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Know Before Whom You Stand: Learning from Everyone

These words are displayed over the ark containing the Torah scrolls in many synagogues: Da Lifnei Mi Atah Omed (“Know Before Whom You Stand”). Thousands of Jewish people see this reminder in front of them while sitting in synagogue. Of course, the phrase reminds us to keep in mind that we stand before God while we pray in synagogue and it calls to mind the scene in Exodus when Moses appeared before God at the Burning Bush.

I thought of these words yesterday while reading an article in the New York Times about the recent armed robbery of Supreme Court Justice Stephen Breyer at his Caribbean vacation home. The article goes on to discuss the anonymity that the Supreme Court justices enjoy and the relative lack of security provided to them. The article concludes with a true story that demonstrates just how anonymous these justices are. “One day, Justice [John Paul] Stevens was walking outside the court when tourists stopped him. They wanted to know if he would mind moving out of the way so they could take a good photograph of the Supreme Court.”

These tourists had no idea that they could have enjoyed the memorable experience of meeting one of the nine justices on the U.S. Supreme Court, but instead they were left with a photograph of a building in which this justice sits and makes history while ruling on the most important legal cases of our time. I couldn’t help but laugh while reading this story. I recalled the famous Yehuda Amichai poem, “Tourists”:

Once I sat on the steps by a gate at David’s Tower, I placed my two heavy baskets at my side. A group of tourists was standing around their guide and I became their target marker. “You see that man with the baskets? Just right of his head there’s an arch from the Roman period. Just right of his head.” “But he’s moving, he’s moving!” I said to myself: redemption will come only if their guide tells them, “You see that arch from the Roman period? It’s not important: but next to it, left and down a bit, there sits a man who’s bought fruit and vegetables for his family.”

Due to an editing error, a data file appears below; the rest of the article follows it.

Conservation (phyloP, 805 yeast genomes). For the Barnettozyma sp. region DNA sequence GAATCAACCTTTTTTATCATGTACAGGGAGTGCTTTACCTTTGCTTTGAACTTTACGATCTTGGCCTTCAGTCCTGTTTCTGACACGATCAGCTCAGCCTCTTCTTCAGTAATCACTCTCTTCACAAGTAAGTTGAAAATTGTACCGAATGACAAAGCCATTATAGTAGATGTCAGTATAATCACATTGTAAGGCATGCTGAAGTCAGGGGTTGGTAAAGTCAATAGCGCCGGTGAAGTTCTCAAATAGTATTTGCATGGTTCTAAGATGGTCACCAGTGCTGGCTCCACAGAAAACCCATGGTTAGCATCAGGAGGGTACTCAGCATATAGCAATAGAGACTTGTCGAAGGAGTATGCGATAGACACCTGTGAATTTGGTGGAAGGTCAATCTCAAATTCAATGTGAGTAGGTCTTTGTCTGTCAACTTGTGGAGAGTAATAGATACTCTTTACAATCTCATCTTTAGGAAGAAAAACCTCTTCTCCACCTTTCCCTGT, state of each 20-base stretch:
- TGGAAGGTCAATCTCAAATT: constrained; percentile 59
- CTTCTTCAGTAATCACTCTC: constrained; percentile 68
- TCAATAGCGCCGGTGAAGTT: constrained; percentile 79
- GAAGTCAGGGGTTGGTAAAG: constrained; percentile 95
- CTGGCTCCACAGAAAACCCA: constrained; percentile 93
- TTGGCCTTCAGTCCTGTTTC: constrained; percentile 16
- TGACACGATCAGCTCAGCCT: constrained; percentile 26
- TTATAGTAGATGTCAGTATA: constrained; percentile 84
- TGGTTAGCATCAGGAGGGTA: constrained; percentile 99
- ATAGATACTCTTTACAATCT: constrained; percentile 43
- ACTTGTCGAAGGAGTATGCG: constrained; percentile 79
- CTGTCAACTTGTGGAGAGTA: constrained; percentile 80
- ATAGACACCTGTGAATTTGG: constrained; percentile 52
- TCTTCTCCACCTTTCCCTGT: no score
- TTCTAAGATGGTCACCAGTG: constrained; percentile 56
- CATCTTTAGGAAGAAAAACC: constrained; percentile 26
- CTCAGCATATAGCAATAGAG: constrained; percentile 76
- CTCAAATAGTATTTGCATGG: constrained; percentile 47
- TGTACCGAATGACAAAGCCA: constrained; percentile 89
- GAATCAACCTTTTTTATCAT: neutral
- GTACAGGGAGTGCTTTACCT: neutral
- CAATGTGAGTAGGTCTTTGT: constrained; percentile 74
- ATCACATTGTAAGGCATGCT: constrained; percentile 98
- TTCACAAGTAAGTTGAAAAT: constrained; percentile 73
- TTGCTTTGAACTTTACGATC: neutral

What a shame that those tourists in our nation’s capital didn’t recognize Justice Stephens. Too often we don’t take the time to recognize the important people in front of us and what they have to offer. Here’s another true story that shows how easy it is to ignore the wonder right in front of our noses:

On a cold January morning in 2007, a man sat at a Metro station in Washington DC and started to play the violin. He played six Bach pieces for about 45 minutes. During that time, since it was rush hour, it was calculated that thousands of people went through the station, most of them commuting to work. The story goes that after three minutes, a middle aged man finally noticed the musician but he only slowed down to listen for a few seconds. Some people stopped to toss some money in his collection till, but most simply ignored the violinist. The individual who paid the most attention was a 3-year-old boy, but his mother hurried him along. In all he collected $32, but no one really stopped to enjoy his music. When he finished, no one applauded.

Turns out that this wasn’t just any violinist playing on any violin. This wasn’t a beggar looking to make some quick lunch money either. The violinist was Joshua Bell, who only days earlier had sold out at a Boston theatre where the average ticket was $100. In the subway, Bell was playing one of the most intricate pieces ever written with a violin worth $3.5 million. The Washington Post conducted this as part of a social experiment about perception, taste and priorities of people. (The video of Joshua Bell playing violin in the subway station is below.)

Why don’t we recognize people’s gifts when they are right in front of us? We have a reminder that we’re standing before God when we pray in a synagogue, but perhaps it would be helpful to have this reminder when we stand before other human beings. In Pirkei Avot, Ben Zoma teaches, “Who is wise? He who learns from all people.”

I have found that many Jewish people are hesitant to learn from other Jews who are of different denominations than their own. We can all learn from those around us and oftentimes, we are forced to think in new and different ways when we keep an open mind to those who think differently than us. While the teacher in front of you may not look like you or dress like you, I encourage you to remember before whom you stand. It is a child of God who, in the words of the sage Ben Zoma, may make you wise.

One of the gifts of the Internet is that we have much more access to the wisdom of teachers from around the world. Every teacher who offers his or her Torah via the Internet is a “rabbi without borders.” It is so important that we are all open to learning from others. We just never know when that human being in front of us will be a Supreme Court justice, a world renown musician, or a great teacher who will forever change our life.

(c) Rabbi Jason Miller | | Twitter: @RabbiJason |